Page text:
Lawrence Block's most prolific and successful series character is Matthew Scudder. Throughout a 43-year span, the author wrote 17 novels, a short-story collection and a novella about the alcoholic ex-New York City detective. Many fans speculate that the Scudder novels are reflective of Block's own past struggles with alcohol. In Writer's Digest, Block wrote that when he created Scudder, "I let him hang out in the same saloon where I spent a great deal of my own time. I was drinking pretty heavily around that time, and I made him a pretty heavy drinker, too. I drank whiskey, sometimes mixing it with coffee. So did Scudder."
The series debuted in 1976 with the successful novel “The Sins of the Fathers.” In the book's opening pages, we find Scudder as a rather tortured soul bearing life's deep scars and the weight of a burdensome guilt. An alcoholic divorcee, the ex-New York City detective now lives as a recluse in the low-rent section of Hell's Kitchen. Scudder's fall from grace occurred when his bullet, intended for a fleeing criminal, went astray and killed a young girl. After leaving his family and career, Scudder now accepts jobs, and referrals from his former Lieutenant, as an unlicensed private investigator.
In a coffee shop in Midtown, Scudder meets with the father of a recently slain young woman. He asks Scudder to look further into his daughter's murder despite the open and shut appearance of the case. The woman was shredded with a straight razor by her male roommate. After the murder, the man was found wandering the street half-naked, covered in blood and speaking in gibberish about raping and murdering his own mother. After his arrest, the man committed suicide in his cell.
Speculating that there is a clear culprit exposed, Scudder hesitantly accepts the job and promises to do a thorough examination of the evidence and report his findings to the woman's father. Block then pairs the reader with Scudder's investigation, structuring this 180-page novel into a familiar police procedural. We become spectators as witnesses, suspects and motives are inspected. As the plot thickens, the narrative expands into psychological suspense that propels the procedural process into an exciting murder mystery.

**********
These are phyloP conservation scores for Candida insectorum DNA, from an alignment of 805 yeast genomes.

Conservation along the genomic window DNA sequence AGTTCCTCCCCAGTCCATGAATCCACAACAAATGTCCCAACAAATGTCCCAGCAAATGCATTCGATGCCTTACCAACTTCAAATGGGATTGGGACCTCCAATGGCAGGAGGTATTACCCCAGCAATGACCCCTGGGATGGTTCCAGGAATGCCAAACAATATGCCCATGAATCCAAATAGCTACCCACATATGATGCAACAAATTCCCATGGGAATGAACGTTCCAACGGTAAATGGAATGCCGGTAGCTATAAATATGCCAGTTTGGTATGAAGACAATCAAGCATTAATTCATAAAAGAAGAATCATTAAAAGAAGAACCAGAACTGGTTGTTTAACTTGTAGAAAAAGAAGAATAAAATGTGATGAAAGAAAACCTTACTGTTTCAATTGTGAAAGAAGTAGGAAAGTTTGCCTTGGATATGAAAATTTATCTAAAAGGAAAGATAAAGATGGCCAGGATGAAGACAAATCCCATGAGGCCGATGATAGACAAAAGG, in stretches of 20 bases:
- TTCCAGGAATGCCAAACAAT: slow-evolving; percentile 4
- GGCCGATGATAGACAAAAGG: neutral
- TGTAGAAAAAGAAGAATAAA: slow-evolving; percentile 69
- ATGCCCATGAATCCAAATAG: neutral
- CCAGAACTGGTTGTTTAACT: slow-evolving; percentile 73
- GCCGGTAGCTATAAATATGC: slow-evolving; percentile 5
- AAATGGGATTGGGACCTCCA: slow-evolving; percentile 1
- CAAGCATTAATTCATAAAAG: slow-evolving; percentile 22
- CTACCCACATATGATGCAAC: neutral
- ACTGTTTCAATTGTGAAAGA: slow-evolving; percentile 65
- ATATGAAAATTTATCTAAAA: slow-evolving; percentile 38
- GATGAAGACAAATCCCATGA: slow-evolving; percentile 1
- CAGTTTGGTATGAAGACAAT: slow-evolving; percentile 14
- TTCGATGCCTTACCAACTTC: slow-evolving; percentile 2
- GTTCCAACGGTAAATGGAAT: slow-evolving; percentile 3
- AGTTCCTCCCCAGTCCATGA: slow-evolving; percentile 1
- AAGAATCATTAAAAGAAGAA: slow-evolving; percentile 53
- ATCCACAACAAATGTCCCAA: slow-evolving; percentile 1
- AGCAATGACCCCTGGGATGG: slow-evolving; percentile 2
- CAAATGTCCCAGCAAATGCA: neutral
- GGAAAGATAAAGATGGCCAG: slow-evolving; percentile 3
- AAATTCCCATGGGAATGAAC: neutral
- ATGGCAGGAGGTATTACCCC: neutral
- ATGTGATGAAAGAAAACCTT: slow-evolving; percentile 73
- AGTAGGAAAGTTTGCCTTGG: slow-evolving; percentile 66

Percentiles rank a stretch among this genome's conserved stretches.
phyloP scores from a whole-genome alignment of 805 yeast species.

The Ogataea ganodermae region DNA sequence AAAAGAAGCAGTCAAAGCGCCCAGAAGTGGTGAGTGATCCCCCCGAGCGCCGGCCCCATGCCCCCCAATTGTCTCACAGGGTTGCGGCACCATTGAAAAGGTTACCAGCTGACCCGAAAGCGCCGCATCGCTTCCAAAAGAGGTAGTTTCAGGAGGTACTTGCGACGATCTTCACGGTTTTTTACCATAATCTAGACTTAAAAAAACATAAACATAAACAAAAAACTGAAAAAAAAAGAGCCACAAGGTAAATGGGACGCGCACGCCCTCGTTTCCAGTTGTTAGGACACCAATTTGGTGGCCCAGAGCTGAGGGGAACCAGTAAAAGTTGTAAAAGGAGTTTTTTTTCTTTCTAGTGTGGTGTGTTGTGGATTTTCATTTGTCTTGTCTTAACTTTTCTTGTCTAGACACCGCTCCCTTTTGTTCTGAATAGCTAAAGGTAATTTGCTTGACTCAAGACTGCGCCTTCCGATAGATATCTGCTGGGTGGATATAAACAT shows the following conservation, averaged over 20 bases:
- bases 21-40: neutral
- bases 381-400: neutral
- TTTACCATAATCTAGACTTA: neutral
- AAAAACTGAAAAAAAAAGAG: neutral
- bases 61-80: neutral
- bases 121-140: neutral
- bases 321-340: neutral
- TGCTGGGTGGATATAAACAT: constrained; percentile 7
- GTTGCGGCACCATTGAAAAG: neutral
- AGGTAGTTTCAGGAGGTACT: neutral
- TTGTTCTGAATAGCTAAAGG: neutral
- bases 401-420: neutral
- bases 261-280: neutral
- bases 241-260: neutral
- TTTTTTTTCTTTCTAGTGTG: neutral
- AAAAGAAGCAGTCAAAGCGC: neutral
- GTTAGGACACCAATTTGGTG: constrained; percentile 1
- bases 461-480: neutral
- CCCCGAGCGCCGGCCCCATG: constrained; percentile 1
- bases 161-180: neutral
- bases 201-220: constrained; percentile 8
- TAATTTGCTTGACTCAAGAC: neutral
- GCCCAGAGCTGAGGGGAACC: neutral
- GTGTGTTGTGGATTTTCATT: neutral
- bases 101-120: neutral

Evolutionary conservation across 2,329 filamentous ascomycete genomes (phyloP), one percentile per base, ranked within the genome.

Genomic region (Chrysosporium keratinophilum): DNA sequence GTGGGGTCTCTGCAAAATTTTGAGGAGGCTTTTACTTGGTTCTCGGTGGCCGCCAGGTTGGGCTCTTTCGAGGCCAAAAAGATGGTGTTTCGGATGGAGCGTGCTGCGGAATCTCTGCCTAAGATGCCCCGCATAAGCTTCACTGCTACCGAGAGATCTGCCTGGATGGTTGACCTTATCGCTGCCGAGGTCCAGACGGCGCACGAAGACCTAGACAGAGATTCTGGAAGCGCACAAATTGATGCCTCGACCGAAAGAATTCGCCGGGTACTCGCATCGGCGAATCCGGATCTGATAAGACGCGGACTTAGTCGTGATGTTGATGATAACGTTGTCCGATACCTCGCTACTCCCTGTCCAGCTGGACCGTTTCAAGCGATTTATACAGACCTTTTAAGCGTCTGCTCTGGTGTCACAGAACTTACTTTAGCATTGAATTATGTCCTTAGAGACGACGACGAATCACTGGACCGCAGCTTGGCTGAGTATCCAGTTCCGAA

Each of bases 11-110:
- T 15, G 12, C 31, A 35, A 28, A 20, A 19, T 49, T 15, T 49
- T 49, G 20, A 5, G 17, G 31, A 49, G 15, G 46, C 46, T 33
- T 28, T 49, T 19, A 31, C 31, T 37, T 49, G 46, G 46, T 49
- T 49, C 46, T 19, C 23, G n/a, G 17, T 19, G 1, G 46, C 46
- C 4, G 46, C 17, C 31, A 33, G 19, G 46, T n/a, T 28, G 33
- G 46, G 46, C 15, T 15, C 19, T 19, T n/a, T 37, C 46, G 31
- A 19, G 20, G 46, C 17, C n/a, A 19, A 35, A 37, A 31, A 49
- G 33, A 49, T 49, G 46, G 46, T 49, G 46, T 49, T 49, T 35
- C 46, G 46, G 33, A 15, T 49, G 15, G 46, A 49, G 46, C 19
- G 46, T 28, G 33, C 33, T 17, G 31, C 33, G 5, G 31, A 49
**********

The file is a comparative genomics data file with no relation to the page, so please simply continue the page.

“The Sins of the Fathers” represents a transition between the wild 1960s crime noir into the more graphic and intense 1970s crime-fiction market. Lawrence Block captures America's moral erosion, the tearing down of the family structure and the wholesome ideals that came before it. Here, the author profiles the murderer as a homosexual necrophiliac with mother figure fascinations. Perhaps I'm pulling the wrong thread, but Block's deeper analysis of religion, guilt, family relations and youth are abstract, yet on-point for what was ultimately the new normal of the 70s.
With this series debut, Block has created a worthy, yet flawed protagonist who will compel readers to delve more and more into the series. While not a hard-hitting action formula, Scudder's tenacity and grim approach is more than enough to keep readers invested in Block's storytelling. This is a sold first step in what will become one of crime-fiction's most treasured series titles from a master of the genre.
The discussion of the novel was featured on the Paperback Warrior Podcast on July 8th, 2019 (LINK).
Buy a copy of this novel HERE
Post a Comment